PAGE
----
EndNote is a tool used commonly by a number of academics for adding endnote references to their papers. You keep an EndNote library of references, and you can easily add them to your Word document as you type your paper.
So, this is a classic example of a file format that becomes vastly more useful if other programs can produce and read the EndNote file format. Web sites that list publications can also list their EndNote citation string, and individual researchers can publish an EndNote library of all of their publications. The network effect around a file format, it’s beautiful.
Except apparently that’s not okay with Thomson Reuters, the makers of EndNote. Danny Weitzner explains:
The latest beta release of Zotero will read and write EndNote’s proprietary metadata format. In response to this, Thomson sued the Zotero developers (an open source community hosted at George Mason University), charging that Zotero (and GMU) reverse engineered the EndNote file format in violation of EndNote’s end user license agreement (EULA).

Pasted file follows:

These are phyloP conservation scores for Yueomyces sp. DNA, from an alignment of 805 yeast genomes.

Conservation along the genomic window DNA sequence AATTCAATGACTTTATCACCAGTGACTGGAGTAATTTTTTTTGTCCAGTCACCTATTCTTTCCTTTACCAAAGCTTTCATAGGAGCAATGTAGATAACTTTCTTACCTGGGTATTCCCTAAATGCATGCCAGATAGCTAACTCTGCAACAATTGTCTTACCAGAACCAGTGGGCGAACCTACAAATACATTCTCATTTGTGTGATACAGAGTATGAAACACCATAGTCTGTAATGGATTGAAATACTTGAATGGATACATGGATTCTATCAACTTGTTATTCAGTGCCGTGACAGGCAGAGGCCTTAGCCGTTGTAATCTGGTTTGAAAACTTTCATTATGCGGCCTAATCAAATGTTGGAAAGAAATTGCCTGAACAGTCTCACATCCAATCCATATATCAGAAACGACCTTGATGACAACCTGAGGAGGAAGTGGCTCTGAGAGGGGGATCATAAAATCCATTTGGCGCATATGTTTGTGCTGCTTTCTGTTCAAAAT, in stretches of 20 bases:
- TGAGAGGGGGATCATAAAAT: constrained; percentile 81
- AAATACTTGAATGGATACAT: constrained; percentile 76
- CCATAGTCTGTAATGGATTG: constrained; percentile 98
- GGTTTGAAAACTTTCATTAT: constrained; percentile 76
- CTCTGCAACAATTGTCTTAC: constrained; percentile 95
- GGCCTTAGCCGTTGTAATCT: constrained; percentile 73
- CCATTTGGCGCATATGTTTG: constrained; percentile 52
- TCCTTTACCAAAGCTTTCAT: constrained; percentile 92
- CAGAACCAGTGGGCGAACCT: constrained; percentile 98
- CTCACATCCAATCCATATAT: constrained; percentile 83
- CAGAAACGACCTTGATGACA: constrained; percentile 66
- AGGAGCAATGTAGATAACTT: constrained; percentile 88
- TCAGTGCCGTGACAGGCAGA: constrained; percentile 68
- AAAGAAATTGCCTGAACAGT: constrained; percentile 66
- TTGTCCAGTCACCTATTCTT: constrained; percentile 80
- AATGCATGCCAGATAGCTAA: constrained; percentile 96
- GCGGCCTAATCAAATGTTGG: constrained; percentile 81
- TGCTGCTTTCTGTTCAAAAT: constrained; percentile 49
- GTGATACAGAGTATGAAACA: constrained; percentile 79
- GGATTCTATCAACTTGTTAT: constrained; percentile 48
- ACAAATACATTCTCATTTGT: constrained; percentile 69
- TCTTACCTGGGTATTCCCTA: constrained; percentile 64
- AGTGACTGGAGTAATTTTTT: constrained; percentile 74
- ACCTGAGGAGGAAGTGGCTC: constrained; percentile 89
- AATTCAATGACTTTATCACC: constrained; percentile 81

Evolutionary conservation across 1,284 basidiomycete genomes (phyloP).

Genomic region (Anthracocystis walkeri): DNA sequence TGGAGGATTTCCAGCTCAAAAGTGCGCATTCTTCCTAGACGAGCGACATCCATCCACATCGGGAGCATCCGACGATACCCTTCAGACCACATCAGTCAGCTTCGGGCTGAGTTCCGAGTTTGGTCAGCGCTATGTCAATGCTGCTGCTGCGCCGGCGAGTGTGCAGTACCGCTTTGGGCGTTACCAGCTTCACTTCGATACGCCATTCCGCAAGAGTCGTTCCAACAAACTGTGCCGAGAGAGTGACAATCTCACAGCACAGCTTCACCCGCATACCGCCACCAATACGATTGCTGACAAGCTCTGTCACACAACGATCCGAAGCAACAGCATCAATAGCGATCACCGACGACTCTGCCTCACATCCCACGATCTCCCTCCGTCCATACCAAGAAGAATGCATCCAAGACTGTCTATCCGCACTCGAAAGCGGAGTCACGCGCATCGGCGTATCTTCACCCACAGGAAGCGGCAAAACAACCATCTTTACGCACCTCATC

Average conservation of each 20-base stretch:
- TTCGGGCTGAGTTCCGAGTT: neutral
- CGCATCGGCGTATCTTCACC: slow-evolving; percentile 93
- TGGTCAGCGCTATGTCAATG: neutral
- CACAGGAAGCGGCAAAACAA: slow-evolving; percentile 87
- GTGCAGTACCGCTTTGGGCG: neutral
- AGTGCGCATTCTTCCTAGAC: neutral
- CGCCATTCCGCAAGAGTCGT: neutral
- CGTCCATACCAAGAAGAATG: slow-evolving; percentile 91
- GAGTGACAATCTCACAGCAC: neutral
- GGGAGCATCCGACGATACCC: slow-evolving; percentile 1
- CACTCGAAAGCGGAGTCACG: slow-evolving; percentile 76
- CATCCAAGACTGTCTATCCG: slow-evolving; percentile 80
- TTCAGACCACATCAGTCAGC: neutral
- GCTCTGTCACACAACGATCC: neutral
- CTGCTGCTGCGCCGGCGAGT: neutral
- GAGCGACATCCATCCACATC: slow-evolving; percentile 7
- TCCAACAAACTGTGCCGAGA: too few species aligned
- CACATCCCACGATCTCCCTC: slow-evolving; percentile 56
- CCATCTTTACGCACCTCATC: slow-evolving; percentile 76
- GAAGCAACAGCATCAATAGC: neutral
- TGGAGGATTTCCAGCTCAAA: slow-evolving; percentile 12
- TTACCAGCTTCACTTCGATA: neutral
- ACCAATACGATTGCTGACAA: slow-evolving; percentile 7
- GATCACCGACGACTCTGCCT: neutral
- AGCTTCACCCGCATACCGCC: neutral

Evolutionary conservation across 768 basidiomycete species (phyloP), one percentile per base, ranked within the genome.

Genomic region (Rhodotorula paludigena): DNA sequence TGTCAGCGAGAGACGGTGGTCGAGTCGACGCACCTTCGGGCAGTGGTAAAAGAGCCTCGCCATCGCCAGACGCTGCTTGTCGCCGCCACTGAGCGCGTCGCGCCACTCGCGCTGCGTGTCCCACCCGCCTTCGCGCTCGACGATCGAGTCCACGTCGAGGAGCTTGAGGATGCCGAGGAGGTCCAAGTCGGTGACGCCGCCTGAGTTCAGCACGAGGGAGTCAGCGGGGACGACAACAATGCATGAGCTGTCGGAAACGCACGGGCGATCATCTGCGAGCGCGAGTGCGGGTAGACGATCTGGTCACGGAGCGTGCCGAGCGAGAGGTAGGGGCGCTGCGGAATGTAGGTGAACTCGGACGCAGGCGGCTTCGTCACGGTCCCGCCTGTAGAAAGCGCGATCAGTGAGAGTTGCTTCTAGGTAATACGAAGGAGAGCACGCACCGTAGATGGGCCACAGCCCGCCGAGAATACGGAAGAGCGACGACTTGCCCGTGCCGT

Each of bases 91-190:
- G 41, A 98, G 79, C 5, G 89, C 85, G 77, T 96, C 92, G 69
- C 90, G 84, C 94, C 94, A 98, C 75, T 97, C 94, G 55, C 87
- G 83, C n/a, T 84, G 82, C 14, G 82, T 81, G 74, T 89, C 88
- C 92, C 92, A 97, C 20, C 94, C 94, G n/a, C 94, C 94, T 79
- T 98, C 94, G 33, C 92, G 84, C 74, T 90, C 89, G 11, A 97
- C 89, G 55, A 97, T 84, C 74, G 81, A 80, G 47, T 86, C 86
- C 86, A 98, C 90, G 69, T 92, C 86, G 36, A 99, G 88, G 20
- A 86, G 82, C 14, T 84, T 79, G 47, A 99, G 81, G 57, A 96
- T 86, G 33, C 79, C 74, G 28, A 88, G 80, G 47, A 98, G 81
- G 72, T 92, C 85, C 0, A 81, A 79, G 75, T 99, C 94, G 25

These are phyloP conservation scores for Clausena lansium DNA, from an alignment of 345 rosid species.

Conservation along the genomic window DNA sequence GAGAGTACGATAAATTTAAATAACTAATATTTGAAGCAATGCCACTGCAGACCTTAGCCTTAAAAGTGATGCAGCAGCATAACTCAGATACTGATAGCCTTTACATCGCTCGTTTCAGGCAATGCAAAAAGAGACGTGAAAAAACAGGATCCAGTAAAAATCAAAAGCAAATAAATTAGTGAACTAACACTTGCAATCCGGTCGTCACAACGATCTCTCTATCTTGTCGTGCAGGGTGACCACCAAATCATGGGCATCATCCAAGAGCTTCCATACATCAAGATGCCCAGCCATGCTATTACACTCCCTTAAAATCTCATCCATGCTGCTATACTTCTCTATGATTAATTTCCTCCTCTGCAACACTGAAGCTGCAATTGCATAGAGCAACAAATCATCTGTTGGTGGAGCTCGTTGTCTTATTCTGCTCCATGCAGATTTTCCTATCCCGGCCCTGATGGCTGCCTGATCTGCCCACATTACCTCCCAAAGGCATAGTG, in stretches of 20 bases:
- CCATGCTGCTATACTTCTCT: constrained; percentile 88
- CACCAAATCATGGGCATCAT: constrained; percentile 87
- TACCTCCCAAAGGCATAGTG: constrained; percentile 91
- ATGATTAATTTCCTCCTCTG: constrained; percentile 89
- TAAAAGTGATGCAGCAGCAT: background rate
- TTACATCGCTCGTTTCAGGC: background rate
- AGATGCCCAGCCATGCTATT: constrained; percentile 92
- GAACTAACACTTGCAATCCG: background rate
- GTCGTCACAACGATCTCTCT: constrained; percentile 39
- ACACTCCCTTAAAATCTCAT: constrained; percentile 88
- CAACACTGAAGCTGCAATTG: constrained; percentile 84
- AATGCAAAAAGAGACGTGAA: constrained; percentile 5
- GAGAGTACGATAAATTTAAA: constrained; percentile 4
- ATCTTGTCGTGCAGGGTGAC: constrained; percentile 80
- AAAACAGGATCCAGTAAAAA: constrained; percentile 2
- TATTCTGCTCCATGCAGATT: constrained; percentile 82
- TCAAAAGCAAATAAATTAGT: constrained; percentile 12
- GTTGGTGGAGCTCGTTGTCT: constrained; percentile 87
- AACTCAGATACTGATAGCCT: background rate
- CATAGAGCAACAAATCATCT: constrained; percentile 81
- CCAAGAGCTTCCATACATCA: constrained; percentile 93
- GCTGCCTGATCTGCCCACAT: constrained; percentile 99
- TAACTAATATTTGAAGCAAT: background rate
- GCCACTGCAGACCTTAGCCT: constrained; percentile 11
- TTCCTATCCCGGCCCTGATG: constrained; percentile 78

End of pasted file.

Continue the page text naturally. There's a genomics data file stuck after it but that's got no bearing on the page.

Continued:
Ummm, wow. Talk about putting the “End” in “EndNote.” Your data can go into EndNote, but it can never come out. This isn’t just poor strategy from Thomson Reuters, it’s, in the words of a colleague, “toxic.” Users of EndNote should be very upset about this.
Over the last year, I’ve spent a lot more time in the field of health informatics, where Word and EndNote are common tools. I’m sticking to LaTeX and Bibtex. Proprietary file formats with active lawsuits for folks who just want interoperability with other applications? Insane and unethical.
It’s my data. Just because I used someone else’s tool to organize it doesn’t make it any less mine.